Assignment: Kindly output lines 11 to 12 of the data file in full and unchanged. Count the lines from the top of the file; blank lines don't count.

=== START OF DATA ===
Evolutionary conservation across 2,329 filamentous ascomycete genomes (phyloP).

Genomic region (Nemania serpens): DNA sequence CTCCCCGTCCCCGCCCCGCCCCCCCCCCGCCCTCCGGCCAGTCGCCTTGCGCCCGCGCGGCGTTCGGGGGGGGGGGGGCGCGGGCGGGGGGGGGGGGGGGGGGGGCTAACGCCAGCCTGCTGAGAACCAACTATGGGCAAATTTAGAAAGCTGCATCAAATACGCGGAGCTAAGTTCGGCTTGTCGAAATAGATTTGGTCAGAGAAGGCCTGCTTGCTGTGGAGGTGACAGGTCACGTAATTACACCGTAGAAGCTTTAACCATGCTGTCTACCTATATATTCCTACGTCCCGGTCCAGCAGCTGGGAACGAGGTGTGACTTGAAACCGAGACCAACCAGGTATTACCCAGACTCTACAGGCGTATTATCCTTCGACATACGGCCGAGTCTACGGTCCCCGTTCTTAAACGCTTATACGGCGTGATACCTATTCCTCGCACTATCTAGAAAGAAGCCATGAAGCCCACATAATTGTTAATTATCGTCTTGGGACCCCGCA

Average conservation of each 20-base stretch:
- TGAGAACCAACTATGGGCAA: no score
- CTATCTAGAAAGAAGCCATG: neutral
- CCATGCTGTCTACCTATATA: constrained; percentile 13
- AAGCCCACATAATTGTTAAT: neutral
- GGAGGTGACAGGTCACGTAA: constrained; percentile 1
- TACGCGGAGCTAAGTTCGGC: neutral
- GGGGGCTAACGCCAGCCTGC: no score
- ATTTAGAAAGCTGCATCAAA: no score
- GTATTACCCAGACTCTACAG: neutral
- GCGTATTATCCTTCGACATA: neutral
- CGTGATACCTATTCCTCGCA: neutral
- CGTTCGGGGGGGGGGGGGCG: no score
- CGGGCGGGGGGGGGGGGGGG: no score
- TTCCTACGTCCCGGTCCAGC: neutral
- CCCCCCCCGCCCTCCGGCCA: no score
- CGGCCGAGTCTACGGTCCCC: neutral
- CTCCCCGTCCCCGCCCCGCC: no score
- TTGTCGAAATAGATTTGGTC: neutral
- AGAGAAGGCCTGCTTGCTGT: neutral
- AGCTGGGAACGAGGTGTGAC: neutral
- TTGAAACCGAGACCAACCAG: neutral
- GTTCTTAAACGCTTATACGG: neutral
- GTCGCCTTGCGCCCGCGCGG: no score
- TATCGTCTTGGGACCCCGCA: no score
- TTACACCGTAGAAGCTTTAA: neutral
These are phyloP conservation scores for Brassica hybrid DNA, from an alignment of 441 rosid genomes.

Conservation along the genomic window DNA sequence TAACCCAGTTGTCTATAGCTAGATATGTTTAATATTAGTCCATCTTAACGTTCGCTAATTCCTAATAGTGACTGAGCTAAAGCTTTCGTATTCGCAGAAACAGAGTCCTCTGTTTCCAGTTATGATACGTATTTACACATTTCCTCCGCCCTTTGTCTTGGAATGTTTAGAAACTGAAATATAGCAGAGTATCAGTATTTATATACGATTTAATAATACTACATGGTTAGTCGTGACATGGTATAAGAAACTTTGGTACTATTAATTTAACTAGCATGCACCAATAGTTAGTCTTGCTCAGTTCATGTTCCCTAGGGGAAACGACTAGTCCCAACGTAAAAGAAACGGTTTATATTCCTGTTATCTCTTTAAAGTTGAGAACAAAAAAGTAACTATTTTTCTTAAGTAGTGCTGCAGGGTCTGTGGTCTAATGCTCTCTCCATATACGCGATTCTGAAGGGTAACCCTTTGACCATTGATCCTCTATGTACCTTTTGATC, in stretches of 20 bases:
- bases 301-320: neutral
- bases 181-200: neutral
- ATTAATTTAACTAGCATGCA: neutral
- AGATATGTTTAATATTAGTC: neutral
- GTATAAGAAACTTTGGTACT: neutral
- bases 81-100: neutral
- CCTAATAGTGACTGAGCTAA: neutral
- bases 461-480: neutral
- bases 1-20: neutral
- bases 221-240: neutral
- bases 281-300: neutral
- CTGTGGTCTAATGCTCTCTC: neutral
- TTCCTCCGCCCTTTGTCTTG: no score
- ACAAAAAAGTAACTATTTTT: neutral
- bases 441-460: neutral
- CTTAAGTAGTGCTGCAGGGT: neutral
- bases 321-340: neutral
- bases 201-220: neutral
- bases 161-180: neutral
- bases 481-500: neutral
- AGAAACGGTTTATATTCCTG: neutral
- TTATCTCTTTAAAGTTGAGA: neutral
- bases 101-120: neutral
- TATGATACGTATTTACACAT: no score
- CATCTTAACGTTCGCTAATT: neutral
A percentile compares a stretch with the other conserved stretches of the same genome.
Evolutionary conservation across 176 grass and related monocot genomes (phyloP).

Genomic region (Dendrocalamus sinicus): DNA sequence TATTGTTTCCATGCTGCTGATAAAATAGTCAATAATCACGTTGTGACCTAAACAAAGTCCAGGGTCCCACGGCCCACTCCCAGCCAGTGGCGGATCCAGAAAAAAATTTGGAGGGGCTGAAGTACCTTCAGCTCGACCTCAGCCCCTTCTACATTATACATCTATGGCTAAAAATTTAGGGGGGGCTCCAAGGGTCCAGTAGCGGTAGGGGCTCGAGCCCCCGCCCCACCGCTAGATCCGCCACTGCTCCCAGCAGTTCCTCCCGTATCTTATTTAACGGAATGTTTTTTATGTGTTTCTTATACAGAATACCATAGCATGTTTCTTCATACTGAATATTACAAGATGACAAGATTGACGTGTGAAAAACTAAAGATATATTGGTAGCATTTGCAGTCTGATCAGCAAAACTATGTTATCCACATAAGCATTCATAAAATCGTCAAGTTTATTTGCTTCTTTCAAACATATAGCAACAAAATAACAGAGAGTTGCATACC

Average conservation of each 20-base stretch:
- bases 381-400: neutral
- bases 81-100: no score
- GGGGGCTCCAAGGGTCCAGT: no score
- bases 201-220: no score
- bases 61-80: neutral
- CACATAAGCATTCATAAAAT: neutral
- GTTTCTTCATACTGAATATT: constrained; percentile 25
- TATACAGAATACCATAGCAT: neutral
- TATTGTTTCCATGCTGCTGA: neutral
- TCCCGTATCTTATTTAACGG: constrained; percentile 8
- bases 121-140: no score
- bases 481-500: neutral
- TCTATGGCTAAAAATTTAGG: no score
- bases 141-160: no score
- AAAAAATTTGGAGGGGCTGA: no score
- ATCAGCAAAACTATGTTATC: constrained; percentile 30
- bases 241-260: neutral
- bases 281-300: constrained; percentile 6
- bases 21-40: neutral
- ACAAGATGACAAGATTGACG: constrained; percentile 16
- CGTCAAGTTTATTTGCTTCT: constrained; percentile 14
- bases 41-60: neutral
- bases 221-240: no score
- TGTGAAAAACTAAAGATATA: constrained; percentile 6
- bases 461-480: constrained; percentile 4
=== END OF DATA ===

- ATTTAGAAAGCTGCATCAAA: no score
- GTATTACCCAGACTCTACAG: neutral